In addition to the three mentioned last time there are seven other mistakes that Daniel Barnett covers in his free eBook “Top Ten Marketing Mistakes Lawyers Make…and What You Should Be Doing Instead.” I agree with all of them, but want to particularly call my readers attention to the next three, and leave the remainder for your reading.

Mistake #4 – Forgetting to talk to your clients…
This should probably be listed as Mistake #1 since talking with your clients and seeking feedback is so important. As Barnett says “feedback is not an optional extra.” Some lawyers false assumptions include:

  • “Clients know all about my services”
  • ‘If they have a question, they’ll call me”
  • “They understand I’m busy” (and don’t mind my not responding quickly)

Bullfeathers! Staying in touch with clients is critical and should be done constantly. How? By encouraging lawyers to seek feedback, proactively checking in every four weeks about their matter, keeping them abreast of the budget, and by using an “external team for general surveys of the firm’s performance…for transparency.”

Mistake #5 – Reaching for the lowest common denominator…
Barnett is talking about the dangers associated with competing on price, or as he puts it, getting “carried away in a scrabble for the bottom.” It’s a loser. Rather compete by offering more value, upgrading your service or “upselling” so you can actually charge more, and by improving your services.

Mistake #6 – Staying glued to your desk…
Truly a terrible business development mistake. As I’ve often said myself, we’re in the personal service business. “People buy people” so get off your duff, and get out and about. If you don’t have your elevator speech perfected, and are afraid of tripping over your tongue, try having lunch with clients and referral sources with whom you feel comfortable. You have to eat anyway, so utilize the time effectively (even if it takes time away from the almighty billable hour). So, “Never Eat Alone,” and remember to listen 80% of the time, and talk only 20%.

As I suggested, check out Barnett’s other mistakes:

#7 – Ignoring social media…
#8 – Advertising just because everyone else does…
#9 – Using legalese and jargon…
#10 – Selling, not sharing…(nor educating to show expertise).

This is a free eBook worth reading to avoid all too common mistakes lawyers can make.

Being aware of those mistakes to avoid can improve any law firm’s legal marketing, obviously. I ran across an article by consultant Robert Moment that appeared on that was written for service businesses generally; but can be helpful to lawyers as well.

Robert’s “7 Costly Marketing Mistakes Every Service Business Must Avoid” include:

  1. An inappropriate message – concentrating on what your firm does, rather than how a client will benefit from your firm’s services;
  2. “Spray and Pray” marketing – failure to focus or require ROI from marketing efforts, and just hoping that they will produce satisfactory results;
  3. Not emphasizing “Value” that your firm offers – get to know your clients business and what is important to them;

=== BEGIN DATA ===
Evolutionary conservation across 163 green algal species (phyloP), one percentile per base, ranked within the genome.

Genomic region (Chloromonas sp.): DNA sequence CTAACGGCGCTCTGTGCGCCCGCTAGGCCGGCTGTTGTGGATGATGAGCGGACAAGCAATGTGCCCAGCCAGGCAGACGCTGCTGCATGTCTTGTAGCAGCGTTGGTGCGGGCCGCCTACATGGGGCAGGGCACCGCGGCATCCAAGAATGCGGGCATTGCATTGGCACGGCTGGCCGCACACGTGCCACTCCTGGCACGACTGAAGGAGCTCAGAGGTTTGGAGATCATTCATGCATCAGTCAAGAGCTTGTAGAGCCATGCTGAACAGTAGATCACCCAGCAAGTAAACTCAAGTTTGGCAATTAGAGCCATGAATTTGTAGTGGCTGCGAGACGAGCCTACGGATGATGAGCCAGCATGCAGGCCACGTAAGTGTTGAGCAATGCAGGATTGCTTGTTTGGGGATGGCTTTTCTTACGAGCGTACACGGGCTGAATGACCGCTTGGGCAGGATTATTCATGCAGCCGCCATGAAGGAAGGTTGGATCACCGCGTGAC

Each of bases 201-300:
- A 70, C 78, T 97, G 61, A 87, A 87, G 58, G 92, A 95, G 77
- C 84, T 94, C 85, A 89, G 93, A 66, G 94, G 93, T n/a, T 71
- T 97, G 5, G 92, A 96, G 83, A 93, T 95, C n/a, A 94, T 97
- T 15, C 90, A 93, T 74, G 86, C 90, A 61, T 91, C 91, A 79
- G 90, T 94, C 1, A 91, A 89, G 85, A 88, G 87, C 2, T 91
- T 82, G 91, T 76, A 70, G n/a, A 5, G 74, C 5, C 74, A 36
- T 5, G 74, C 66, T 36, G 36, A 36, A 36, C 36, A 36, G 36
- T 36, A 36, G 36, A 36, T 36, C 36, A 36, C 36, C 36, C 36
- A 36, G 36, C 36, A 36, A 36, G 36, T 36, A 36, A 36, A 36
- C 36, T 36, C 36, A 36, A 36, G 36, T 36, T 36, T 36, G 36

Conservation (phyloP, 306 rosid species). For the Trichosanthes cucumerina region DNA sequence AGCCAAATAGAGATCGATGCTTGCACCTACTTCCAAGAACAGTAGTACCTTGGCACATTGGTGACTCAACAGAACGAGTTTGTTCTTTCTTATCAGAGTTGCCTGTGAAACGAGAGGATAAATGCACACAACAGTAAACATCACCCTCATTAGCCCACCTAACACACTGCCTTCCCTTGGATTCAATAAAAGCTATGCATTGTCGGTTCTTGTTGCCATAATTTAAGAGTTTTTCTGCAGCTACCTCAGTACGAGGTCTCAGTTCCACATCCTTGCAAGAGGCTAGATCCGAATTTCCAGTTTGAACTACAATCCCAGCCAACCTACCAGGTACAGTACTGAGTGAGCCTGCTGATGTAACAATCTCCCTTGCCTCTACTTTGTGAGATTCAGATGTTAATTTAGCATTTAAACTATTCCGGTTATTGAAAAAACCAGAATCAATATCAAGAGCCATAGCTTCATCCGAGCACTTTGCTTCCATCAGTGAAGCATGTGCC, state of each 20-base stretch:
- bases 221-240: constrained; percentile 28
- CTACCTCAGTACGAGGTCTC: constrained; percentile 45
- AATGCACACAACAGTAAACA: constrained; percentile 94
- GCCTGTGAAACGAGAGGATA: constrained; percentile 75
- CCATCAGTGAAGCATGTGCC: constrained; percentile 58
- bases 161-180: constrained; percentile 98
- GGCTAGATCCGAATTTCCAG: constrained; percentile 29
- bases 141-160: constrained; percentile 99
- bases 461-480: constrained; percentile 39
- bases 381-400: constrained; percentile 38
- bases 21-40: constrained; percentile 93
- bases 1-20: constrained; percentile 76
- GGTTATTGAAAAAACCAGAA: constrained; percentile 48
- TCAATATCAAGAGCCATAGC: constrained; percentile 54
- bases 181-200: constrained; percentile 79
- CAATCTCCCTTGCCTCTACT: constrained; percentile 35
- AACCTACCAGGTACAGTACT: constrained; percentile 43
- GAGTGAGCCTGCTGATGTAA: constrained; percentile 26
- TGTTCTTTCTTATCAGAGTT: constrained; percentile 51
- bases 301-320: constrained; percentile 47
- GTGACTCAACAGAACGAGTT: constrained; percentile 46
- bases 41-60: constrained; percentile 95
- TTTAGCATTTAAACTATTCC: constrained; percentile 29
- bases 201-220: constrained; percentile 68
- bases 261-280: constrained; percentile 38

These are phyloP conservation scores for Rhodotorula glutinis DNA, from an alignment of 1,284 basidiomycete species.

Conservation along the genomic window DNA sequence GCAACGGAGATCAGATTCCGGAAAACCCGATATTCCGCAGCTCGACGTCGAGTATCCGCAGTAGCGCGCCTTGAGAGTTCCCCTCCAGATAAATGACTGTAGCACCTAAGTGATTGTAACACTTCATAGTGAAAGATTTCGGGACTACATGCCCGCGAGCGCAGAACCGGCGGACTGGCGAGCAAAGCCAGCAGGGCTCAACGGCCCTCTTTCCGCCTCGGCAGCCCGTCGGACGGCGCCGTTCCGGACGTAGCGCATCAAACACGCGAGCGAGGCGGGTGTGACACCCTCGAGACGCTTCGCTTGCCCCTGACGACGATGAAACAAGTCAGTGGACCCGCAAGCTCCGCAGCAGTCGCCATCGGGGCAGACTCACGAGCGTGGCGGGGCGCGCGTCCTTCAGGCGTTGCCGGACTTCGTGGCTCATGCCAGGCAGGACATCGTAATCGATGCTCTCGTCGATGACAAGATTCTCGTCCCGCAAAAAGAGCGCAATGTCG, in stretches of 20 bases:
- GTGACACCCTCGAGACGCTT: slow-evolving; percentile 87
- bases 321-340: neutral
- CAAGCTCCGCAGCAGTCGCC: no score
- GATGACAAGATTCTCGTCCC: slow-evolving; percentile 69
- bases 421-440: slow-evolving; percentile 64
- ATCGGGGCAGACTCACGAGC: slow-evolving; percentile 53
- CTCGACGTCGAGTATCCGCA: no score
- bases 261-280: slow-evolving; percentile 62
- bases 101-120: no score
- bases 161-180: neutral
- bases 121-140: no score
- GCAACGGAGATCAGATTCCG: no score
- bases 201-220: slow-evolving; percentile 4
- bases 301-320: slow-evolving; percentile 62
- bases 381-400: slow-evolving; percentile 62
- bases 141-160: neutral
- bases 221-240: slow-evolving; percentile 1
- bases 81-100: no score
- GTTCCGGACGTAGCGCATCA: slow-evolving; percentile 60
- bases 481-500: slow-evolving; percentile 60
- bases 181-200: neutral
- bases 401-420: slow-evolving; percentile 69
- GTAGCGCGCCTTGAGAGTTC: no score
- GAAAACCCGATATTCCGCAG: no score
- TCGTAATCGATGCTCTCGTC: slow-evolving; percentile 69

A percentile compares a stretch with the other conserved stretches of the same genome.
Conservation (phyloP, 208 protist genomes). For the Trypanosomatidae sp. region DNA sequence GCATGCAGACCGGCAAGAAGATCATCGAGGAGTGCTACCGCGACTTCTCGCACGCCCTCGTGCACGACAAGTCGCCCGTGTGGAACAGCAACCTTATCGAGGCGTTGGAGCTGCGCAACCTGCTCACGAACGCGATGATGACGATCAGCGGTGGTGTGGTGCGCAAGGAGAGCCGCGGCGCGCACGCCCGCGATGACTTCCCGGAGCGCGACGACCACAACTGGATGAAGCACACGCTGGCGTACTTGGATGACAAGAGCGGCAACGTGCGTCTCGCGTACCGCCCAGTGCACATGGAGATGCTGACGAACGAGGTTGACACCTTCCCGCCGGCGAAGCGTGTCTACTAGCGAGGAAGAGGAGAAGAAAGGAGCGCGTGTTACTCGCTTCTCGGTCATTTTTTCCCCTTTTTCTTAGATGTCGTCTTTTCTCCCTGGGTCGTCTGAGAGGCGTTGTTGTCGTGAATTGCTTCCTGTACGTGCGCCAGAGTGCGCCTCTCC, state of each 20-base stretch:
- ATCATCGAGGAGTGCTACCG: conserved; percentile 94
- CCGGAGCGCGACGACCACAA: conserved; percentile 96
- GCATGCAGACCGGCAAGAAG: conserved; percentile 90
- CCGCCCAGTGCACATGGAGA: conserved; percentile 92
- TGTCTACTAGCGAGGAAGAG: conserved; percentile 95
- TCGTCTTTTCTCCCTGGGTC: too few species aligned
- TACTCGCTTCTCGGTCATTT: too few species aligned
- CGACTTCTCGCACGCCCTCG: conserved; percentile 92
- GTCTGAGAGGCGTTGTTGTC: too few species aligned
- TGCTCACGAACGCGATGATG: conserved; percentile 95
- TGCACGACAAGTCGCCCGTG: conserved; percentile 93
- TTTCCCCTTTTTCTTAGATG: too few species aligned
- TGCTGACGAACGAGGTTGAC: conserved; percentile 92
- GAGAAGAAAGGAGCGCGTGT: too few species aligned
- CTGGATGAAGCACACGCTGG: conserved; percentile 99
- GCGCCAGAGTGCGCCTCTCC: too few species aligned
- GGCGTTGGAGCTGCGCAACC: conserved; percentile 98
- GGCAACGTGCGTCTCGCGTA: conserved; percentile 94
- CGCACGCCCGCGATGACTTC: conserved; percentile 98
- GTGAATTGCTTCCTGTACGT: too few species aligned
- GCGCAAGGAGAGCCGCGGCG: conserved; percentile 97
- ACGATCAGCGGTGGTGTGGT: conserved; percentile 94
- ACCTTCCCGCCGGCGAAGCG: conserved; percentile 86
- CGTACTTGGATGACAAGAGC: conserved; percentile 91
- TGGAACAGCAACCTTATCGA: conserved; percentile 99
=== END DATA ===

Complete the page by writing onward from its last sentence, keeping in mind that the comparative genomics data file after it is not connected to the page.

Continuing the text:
4. Selling vs. Educating – as we all know, no one likes to be sold, but rather they want to sell themselves. Thus, your time is better spent on educating clients and potential clients on issues, problems, solutions, et cetera that will lead them to hire you;
  5. Not testing your marketing efforts to see what is working and what isn’t;
  6. Lack of follow up (or, what I like to call not “enhancing the relationship”) – which can be accomplished by picking up the phone, visiting the client, developing a personal relationship, or sending information of any kind to stay in touch (newsletters, articles, press clippings, etc. etc.); and
  7. Targeting the wrong or too broad an audience – firms should focus on those markets they most would like to represent, are best known within, and likely to already have a brand.

Not rocket science here, but certainly worth being reminded about.

It’s a good time, as we begin a new year, to consider some basics when addressing legal marketing.  I was asked this week by a freelance writer for CPAmerica International’s newsletter to respond to five questions for an article about “marketing for law firms.” Rather than present my answers in a lengthy post (which I really try to avoid – but don’t always succeed), I will present the 5 questions and answers in three posts in order to keep each short. First, I’ll take up some basic suggestions and the most common mistakes:

1.       “What concrete suggestions do you have for law firms concerning their marketing?”

  • Plan (set goals and measurable objectives for firm/practice, identify targets, and specify action items to reach those targets);
  • Budget;
  • Implement the plan, by:
  • Visiting key clients (firms will find that it is the most effectively concrete thing they can do to obtain more work),
  • Getting to know the client’s business,
  • Writing (articles, book, blog, column) and speaking to target audiences,
  • Making friends in the media,
  • Getting involved in organizations relating to target audiences, and network,
  • Seeking feedback on the firm,
  • Treating the client like a human being and partner,
  • Don’t surprise the client – about anything,
  • Returning clients calls ASAP, if not sooner,
  • Developing a personal relationship (not just a business one) with clients – or finding clients that the firm wants to develop personal relationships with,
  • Entertaining clients and referral sources,
  • Referring potential customers/clients to others,
  • Offering advice at no charge, and
  • Suggesting fixed fees, whenever possible.

2.      “What are some of the common mistakes to avoid in legal marketing?”

  • Failure to plan,
  • Failure to implement plan, and
  • Failure to get a professional to help the firm do both (since lawyers are not trained in the areas of marketing and business development – certainly not in law school).

Next: Budgeting